Finance is one of many sectors that's rapidly evolving as the use of big data becomes more mainstream. The industry is becoming more dynamic and technology-driven, and it's important that the world's banking leaders do what they can to keep up.
Banking is a high-stakes game, as institutions are handling massive amounts of money for their clients, frequently making life-changing decisions. They can't afford to rely on guesswork that might lead to catastrophic errors. They must employ more data to improve the way they hire new staff, use new technologies and advise the world about their money.
According to The Wall Street Journal, financial heavyweights have come around to accept this idea. The newspaper states that today, every finance professional needs a degree in big data. Ideally, that sounds wonderful, but in actuality, it's difficult to make it happen. William Fuessler, global financial strategy and transformation leader for IBM Global Business Services, says he's worried about the future.
"Unfortunately, the skills needed to use big data are scarce," Fuessler stated. "In the current business world, there aren't very many data scientists who both know how to use technologies like Hadoop and have the business savvy to analyze data and ask the right questions that generate clear choices."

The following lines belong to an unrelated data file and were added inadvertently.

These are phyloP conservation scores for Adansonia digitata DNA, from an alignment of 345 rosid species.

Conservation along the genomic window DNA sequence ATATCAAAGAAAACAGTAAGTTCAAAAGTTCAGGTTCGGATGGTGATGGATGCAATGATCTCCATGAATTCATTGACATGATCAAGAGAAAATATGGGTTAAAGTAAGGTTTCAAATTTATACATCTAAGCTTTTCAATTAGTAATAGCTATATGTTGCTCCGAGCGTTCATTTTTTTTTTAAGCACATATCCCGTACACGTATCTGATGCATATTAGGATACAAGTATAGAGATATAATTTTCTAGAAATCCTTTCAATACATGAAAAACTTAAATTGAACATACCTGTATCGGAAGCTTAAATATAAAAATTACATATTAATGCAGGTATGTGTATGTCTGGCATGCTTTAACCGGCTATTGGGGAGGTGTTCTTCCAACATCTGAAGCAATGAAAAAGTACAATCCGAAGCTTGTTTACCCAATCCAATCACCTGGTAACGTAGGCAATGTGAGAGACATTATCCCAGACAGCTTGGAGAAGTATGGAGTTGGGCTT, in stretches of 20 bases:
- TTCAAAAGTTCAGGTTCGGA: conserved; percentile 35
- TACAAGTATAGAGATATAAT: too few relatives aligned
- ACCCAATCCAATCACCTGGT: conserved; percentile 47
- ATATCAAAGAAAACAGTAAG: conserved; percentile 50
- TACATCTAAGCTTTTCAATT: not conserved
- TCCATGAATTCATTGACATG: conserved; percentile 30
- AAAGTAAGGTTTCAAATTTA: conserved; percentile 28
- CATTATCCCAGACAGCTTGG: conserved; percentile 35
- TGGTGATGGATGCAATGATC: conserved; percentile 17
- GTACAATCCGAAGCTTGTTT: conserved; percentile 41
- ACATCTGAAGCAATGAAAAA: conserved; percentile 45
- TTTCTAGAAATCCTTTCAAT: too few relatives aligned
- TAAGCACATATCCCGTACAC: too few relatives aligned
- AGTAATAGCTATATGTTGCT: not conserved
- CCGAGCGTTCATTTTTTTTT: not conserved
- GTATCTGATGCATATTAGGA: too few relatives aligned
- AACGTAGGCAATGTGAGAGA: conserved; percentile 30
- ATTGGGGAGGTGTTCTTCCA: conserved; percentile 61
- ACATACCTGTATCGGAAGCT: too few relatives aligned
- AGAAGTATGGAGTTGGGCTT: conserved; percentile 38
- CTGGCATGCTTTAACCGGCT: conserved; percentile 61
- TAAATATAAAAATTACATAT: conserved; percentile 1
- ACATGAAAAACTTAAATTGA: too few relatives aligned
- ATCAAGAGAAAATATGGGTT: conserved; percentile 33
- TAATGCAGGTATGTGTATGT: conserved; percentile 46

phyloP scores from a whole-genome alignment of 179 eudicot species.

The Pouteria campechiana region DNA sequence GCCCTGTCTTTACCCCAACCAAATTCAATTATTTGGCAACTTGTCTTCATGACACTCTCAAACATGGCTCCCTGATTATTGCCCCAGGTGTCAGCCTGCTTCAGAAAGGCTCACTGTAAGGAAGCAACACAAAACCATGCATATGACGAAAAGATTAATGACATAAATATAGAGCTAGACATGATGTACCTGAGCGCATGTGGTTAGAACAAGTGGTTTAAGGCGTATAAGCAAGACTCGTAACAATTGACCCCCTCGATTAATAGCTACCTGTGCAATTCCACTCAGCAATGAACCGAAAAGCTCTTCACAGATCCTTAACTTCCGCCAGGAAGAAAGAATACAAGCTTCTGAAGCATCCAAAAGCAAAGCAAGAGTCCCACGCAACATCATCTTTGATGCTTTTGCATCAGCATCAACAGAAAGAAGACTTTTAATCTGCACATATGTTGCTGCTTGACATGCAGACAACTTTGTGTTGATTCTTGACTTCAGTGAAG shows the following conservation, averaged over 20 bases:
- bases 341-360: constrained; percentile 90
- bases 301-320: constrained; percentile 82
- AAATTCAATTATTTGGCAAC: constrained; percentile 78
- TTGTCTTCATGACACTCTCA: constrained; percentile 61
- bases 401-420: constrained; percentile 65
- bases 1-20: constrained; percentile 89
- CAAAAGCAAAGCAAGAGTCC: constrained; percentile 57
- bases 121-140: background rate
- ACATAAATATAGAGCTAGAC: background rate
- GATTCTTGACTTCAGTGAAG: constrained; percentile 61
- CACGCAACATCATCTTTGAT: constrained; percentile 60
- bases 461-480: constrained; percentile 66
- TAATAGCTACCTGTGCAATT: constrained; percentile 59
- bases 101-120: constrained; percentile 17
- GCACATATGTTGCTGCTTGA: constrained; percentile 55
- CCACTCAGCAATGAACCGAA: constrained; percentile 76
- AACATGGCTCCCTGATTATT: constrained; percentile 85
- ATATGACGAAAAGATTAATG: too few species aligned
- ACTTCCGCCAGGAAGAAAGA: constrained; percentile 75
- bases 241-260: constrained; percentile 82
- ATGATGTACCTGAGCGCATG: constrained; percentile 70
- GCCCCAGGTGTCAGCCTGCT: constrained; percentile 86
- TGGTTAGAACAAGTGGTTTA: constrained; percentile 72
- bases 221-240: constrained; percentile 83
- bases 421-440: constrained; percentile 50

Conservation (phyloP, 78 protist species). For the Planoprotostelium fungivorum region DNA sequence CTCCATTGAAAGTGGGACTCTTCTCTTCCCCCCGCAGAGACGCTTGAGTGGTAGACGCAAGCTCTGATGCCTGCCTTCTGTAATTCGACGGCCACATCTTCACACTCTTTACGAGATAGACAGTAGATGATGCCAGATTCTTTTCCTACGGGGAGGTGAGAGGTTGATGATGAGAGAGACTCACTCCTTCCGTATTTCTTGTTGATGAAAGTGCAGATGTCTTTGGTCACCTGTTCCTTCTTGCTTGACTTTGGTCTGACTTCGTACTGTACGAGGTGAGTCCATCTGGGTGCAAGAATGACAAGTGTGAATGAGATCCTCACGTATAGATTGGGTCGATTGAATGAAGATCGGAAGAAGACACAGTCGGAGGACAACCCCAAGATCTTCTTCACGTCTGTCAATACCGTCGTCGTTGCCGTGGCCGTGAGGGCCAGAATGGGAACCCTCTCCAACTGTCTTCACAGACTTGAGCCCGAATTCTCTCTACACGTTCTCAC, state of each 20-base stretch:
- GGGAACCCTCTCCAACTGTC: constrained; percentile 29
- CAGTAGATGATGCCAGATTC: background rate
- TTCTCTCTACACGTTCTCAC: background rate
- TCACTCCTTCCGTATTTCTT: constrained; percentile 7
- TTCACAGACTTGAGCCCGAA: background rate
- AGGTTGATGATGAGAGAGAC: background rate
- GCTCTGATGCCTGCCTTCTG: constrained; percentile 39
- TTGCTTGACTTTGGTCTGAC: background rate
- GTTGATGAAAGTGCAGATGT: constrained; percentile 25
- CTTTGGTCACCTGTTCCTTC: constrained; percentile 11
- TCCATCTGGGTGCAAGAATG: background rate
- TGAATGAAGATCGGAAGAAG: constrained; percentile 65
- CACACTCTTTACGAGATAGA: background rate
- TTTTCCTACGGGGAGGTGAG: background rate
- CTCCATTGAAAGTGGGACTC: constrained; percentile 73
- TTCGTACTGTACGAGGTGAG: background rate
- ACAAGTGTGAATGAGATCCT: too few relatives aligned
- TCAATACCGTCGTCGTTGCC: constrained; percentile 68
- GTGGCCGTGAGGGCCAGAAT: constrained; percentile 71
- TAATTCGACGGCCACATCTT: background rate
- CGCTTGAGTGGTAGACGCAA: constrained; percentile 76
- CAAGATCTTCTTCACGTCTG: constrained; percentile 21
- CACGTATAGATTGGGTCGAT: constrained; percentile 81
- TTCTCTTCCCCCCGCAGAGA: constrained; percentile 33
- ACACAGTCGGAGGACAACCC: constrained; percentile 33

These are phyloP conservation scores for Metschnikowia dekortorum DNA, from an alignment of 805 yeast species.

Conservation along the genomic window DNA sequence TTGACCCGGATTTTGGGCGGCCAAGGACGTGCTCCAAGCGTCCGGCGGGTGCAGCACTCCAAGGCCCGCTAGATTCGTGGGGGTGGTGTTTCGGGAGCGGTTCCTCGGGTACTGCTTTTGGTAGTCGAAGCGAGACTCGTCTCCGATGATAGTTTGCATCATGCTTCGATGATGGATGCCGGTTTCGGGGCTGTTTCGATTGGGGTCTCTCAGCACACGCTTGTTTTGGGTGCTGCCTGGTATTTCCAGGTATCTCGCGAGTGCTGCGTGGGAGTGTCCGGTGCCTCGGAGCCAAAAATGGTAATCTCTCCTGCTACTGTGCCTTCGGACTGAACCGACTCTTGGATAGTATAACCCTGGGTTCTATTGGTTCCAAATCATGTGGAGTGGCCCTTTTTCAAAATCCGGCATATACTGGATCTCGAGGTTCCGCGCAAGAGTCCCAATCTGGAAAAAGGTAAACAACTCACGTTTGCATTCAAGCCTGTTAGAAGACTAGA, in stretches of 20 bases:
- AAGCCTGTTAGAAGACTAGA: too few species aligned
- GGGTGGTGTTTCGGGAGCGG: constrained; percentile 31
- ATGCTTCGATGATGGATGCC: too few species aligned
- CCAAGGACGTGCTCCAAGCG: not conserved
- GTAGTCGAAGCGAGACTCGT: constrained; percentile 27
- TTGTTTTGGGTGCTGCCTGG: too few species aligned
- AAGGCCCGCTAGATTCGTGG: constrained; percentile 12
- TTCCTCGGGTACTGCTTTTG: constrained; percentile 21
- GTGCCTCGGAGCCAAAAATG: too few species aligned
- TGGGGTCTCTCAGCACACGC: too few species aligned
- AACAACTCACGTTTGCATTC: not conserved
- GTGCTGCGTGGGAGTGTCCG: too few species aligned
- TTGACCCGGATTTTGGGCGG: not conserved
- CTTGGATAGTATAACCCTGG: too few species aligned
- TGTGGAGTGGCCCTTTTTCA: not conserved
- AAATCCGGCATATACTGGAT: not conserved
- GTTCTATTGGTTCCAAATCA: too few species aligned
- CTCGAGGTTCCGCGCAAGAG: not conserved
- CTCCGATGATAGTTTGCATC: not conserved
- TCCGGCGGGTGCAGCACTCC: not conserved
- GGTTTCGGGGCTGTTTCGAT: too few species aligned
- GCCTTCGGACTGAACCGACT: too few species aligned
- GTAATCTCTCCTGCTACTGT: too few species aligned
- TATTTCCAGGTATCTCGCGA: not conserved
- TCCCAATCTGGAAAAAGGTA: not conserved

A labor shortage
Companies everywhere are worried that their data analytics skills aren't up to par. The Wall Street Journal found that according to a recent Booz Allen Hamilton survey, only 18 percent of managers of federal departments say they have the capabilities they'd like. This skills shortage isn't by choice - the problem is that organizations simply can't find the talent they'd like.
The gap is growing fast. According to data from McKinsey and Company, there will be up to 190,000 unfilled data scientist jobs in the United States by 2018. There will also be a need for 1.5 million managers who can apply analytical skills.
Working with big data is a multi-faceted challenge. First, one has to know how to collect information - which sources are reliable and which aren't. Then, one needs to ensure data quality, going through massive clusters of files to trim any potential errors, be they human or technical. Finally, there's the matter of actually processing the data, making sense of it and taking action.
These are all new skills, and while people are working hard to pick them up quickly, it will be difficult for the labor force to keep up with changing technology. In finance, it's absolutely essential that they do.
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